The International Consumer Electronics Show (CES) wrapped up in Las Vegas this week, and tucked in among the self-driving cars, personal drones, the $4,000 Lamborghini smartphone, and in-booth appearances by everyone from Neil Young to Shaquille O’Neal, there were plenty of 3D printing and additive manufacturing innovations.
In fact, the technology’s presence at International CES has doubled since 2014, with even more vendors in the 3D Printing Marketplace. There was also a full 3D printing conference track featuring speakers from Shapeways, MakerBot, 3D Hubs, Formlabs and Autodesk.
Here’s a quick roundup of the new products and events featured at the show:
The flashiest announcement was actually a wearable computer offering from Dutch designer Anouk Wipprecht called the Spiderdress 2.0, that was built using 3D printing. The dress uses robotics and sensors for self defense, tracking body language, behavior, and the wearer’s respiration to initiate a jab against interlopers using one of several plastic legs.
MakerBot was on hand with new PLA composite filaments made with wood, metal and stone that can work with the 5th-gen Replicator printer, along with a Smart Extruder designed for the new materials. The company also now offers new professional consulting and design services. Later this year, the company is launching Mobile True Remote Printing and Monitoring, which will allow users to control and monitor its 3D printers remotely.
The next-generation 3Doodler 3D printing pen was also on display. It’s a smaller and lighter update on the original. The airflow system has also been improved to cool the plastic faster. The pen also has a new portable battery accessory (the JetPak) that can provide three hours of power with PLA plastic, or two hours with ABS. The company is raising funds for the new model on Kickstarter, with pens available from $85.
Aleph Objects launched its LulzBot Mini 3D printer. The company provided public access to its development process of the Mini via an online archive that was updated hourly. The printer has a heated bed that self-levels during start-up, a non-proprietary filament format, support for multiple 3D printing software programs, and open-source hardware and software. It lists for $1,350.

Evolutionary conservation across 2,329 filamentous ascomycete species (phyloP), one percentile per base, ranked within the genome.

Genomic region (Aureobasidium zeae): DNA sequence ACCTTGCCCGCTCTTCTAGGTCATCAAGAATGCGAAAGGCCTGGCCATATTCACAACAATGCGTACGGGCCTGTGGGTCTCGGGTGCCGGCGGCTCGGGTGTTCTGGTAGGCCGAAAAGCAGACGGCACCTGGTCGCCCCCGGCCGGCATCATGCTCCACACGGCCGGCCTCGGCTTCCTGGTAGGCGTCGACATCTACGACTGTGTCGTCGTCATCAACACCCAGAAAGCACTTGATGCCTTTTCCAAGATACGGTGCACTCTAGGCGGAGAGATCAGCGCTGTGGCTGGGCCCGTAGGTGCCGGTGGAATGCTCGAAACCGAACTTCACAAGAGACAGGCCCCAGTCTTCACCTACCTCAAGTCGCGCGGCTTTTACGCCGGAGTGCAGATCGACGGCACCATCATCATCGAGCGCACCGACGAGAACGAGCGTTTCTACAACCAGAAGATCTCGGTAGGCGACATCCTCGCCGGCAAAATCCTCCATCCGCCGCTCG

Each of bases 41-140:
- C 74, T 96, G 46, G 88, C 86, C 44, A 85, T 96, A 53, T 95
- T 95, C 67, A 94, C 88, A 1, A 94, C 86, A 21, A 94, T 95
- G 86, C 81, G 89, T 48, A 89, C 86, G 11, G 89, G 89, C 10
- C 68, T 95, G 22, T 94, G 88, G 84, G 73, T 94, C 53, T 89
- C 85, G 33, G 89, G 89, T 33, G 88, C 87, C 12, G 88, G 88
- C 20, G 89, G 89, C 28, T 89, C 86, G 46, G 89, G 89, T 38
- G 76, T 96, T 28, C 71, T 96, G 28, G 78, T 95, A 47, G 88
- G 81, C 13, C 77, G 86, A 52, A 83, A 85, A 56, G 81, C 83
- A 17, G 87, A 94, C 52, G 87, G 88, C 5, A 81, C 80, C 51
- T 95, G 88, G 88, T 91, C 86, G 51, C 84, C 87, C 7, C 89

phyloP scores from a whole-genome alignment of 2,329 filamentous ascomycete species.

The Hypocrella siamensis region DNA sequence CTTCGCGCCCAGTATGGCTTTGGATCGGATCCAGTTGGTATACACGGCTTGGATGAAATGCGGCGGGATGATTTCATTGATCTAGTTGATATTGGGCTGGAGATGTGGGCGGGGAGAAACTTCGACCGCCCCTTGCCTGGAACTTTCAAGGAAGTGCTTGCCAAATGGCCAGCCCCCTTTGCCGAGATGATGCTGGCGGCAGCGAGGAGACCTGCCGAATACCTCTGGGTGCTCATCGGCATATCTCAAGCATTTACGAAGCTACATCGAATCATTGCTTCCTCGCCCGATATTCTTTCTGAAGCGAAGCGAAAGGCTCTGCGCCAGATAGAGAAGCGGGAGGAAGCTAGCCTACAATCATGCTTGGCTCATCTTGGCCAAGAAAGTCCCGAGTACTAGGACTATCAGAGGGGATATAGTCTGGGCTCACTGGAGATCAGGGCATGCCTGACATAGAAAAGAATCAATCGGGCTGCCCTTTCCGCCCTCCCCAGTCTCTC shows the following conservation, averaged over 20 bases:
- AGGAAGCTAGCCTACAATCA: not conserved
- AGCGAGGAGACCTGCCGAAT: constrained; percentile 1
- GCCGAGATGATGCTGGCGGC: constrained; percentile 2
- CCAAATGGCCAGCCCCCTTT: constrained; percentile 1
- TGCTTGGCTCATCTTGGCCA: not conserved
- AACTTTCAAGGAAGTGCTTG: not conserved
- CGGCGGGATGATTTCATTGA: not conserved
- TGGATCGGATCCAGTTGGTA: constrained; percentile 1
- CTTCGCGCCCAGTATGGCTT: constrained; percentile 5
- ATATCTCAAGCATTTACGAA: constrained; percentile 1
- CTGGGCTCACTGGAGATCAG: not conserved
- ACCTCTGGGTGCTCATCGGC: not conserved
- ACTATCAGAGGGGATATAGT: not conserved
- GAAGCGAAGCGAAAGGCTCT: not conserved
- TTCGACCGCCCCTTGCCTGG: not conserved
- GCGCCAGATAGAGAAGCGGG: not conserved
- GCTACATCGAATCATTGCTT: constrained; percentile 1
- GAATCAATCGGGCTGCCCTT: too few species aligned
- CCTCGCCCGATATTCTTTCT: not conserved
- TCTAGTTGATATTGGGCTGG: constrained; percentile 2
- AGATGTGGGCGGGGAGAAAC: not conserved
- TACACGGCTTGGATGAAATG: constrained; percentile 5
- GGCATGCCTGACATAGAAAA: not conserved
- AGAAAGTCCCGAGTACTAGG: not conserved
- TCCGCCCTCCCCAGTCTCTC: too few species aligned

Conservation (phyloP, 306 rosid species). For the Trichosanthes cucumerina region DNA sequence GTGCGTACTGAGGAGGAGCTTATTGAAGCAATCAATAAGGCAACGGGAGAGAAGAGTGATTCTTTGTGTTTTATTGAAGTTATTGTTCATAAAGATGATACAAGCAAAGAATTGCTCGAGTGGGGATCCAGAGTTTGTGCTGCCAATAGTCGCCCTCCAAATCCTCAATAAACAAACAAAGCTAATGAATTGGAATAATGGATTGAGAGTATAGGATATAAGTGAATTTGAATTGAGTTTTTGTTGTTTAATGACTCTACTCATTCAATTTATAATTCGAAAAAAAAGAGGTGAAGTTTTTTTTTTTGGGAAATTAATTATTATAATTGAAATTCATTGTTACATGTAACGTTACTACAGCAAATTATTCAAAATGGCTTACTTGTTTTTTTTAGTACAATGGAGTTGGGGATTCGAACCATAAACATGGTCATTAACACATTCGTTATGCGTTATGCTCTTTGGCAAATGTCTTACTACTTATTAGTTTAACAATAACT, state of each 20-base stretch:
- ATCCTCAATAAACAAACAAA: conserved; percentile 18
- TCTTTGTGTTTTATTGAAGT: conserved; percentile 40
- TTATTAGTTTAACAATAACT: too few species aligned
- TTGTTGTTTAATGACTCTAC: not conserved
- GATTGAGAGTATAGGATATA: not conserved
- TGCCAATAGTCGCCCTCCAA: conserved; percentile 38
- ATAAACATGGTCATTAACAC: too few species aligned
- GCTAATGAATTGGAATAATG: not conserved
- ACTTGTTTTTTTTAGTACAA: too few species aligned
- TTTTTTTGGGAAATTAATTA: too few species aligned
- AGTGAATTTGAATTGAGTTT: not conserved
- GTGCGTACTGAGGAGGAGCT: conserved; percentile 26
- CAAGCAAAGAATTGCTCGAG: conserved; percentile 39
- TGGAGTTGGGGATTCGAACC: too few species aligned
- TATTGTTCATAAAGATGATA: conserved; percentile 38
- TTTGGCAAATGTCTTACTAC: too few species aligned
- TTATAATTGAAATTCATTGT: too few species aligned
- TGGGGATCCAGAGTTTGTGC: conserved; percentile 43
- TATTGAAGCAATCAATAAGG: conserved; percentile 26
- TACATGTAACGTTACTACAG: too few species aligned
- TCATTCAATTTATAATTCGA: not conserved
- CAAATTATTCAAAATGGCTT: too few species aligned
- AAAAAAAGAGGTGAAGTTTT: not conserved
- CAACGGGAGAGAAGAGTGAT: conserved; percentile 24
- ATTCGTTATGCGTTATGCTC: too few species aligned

Voxel8 has partnered with Autodesk to develop a new design tool called Project Wire for creating 3D electronic devices printed on the company’s platform that will allow designers to create parts with embedded circuitry. Voxel8 also announced pre-order availability of its Voxel8 Developer’s Kit.
Airwolf 3D rolled out its AW3D HD-R 3D printer by printing a dress and accessories out of more than 20 different materials on the show floor. The printer features WiFi connectivity, cloud-based slicing, and integrated software based on the AstroPrint 3D cloud platform. Users can print remotely from a smartphone or tablet.
XYZPrinting displayed its Nobel 1.0 stereolithography apparatus (SLA) 3D printer (retailing at $1,499), a consumer device that uses a liquid ultraviolet-curable photopolymer and an ultraviolet laser to build objects. It has a build size of 5 x 5 x 7.9 in., and an X/Y axis resolution of 0.3mm.
Speaking of SLA printing, Formlabs released an update to its PreForm software that includes a 200 micron print setting that, combined with new support structures, will make the company’s Form 1+ printer more efficient. The printer can generate thicker layers without affecting surface quality.
MarkForged’s Mark One Composite 3D printer is now available with cloud-based collaborative software that allows users to access and print models from any device running Google’s Chrome Browser.
Last, but not least, 3D Systems’ “Home of the Now” at CES showed off what the company calls a 3D printed lifestyle in fashion, furniture, décor, toys and gaming. The company also launched the CubePro C at CES. The new desktop full-color 3D printer is powered by botObjects’ technology, a UK-based 3D printer manufacturer that 3D Systems recently acquired. 3D Systems also displayed its Touch haptic 3D stylus along with an OpenHaptics Software Developer Kit (SDK). The $599 Touch comes with Cubify Sculpt, a virtual sculpting software tool.
You can see more CES 2015 3D printing action in the video below.
Sources: Various press releases and manufacturer websites